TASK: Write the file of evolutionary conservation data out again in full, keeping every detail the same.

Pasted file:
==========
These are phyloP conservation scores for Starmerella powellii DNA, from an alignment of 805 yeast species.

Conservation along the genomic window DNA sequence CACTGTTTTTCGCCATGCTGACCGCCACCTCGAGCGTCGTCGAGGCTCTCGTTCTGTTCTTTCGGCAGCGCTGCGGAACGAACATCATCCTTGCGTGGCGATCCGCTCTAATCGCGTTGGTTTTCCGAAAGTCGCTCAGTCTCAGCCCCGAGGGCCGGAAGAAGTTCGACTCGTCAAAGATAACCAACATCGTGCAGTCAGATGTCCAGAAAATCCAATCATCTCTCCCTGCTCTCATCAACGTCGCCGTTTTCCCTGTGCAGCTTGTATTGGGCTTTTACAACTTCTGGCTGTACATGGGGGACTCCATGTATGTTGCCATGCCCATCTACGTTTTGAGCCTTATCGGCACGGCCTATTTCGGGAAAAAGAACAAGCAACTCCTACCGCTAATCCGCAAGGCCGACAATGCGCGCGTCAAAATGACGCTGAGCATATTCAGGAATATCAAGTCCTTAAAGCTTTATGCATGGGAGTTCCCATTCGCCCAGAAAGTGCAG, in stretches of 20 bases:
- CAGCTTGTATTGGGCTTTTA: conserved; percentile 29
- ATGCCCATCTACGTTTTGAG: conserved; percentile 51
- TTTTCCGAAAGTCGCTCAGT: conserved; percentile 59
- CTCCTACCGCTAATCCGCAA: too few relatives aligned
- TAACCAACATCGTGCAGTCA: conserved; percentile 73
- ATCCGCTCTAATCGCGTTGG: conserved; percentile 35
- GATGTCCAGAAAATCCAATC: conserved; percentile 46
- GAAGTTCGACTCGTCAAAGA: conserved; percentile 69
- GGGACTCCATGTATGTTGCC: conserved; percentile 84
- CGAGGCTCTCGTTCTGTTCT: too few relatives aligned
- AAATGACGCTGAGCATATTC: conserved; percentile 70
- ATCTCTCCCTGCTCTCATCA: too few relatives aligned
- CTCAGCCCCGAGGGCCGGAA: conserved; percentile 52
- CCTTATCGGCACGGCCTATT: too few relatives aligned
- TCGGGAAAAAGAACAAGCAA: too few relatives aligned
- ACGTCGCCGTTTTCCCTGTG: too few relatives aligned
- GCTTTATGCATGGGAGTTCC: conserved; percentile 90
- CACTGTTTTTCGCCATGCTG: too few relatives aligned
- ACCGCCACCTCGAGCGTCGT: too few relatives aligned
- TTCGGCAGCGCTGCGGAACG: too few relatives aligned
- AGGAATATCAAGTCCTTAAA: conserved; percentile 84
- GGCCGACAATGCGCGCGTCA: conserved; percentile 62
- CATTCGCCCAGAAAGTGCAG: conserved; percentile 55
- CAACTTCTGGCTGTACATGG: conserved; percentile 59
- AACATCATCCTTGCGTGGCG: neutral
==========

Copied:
These are phyloP conservation scores for Starmerella powellii DNA, from an alignment of 805 yeast species.

Conservation along the genomic window DNA sequence CACTGTTTTTCGCCATGCTGACCGCCACCTCGAGCGTCGTCGAGGCTCTCGTTCTGTTCTTTCGGCAGCGCTGCGGAACGAACATCATCCTTGCGTGGCGATCCGCTCTAATCGCGTTGGTTTTCCGAAAGTCGCTCAGTCTCAGCCCCGAGGGCCGGAAGAAGTTCGACTCGTCAAAGATAACCAACATCGTGCAGTCAGATGTCCAGAAAATCCAATCATCTCTCCCTGCTCTCATCAACGTCGCCGTTTTCCCTGTGCAGCTTGTATTGGGCTTTTACAACTTCTGGCTGTACATGGGGGACTCCATGTATGTTGCCATGCCCATCTACGTTTTGAGCCTTATCGGCACGGCCTATTTCGGGAAAAAGAACAAGCAACTCCTACCGCTAATCCGCAAGGCCGACAATGCGCGCGTCAAAATGACGCTGAGCATATTCAGGAATATCAAGTCCTTAAAGCTTTATGCATGGGAGTTCCCATTCGCCCAGAAAGTGCAG, in stretches of 20 bases:
- CAGCTTGTATTGGGCTTTTA: conserved; percentile 29
- ATGCCCATCTACGTTTTGAG: conserved; percentile 51
- TTTTCCGAAAGTCGCTCAGT: conserved; percentile 59
- CTCCTACCGCTAATCCGCAA: too few relatives aligned
- TAACCAACATCGTGCAGTCA: conserved; percentile 73
- ATCCGCTCTAATCGCGTTGG: conserved; percentile 35
- GATGTCCAGAAAATCCAATC: conserved; percentile 46
- GAAGTTCGACTCGTCAAAGA: conserved; percentile 69
- GGGACTCCATGTATGTTGCC: conserved; percentile 84
- CGAGGCTCTCGTTCTGTTCT: too few relatives aligned
- AAATGACGCTGAGCATATTC: conserved; percentile 70
- ATCTCTCCCTGCTCTCATCA: too few relatives aligned
- CTCAGCCCCGAGGGCCGGAA: conserved; percentile 52
- CCTTATCGGCACGGCCTATT: too few relatives aligned
- TCGGGAAAAAGAACAAGCAA: too few relatives aligned
- ACGTCGCCGTTTTCCCTGTG: too few relatives aligned
- GCTTTATGCATGGGAGTTCC: conserved; percentile 90
- CACTGTTTTTCGCCATGCTG: too few relatives aligned
- ACCGCCACCTCGAGCGTCGT: too few relatives aligned
- TTCGGCAGCGCTGCGGAACG: too few relatives aligned
- AGGAATATCAAGTCCTTAAA: conserved; percentile 84
- GGCCGACAATGCGCGCGTCA: conserved; percentile 62
- CATTCGCCCAGAAAGTGCAG: conserved; percentile 55
- CAACTTCTGGCTGTACATGG: conserved; percentile 59
- AACATCATCCTTGCGTGGCG: neutral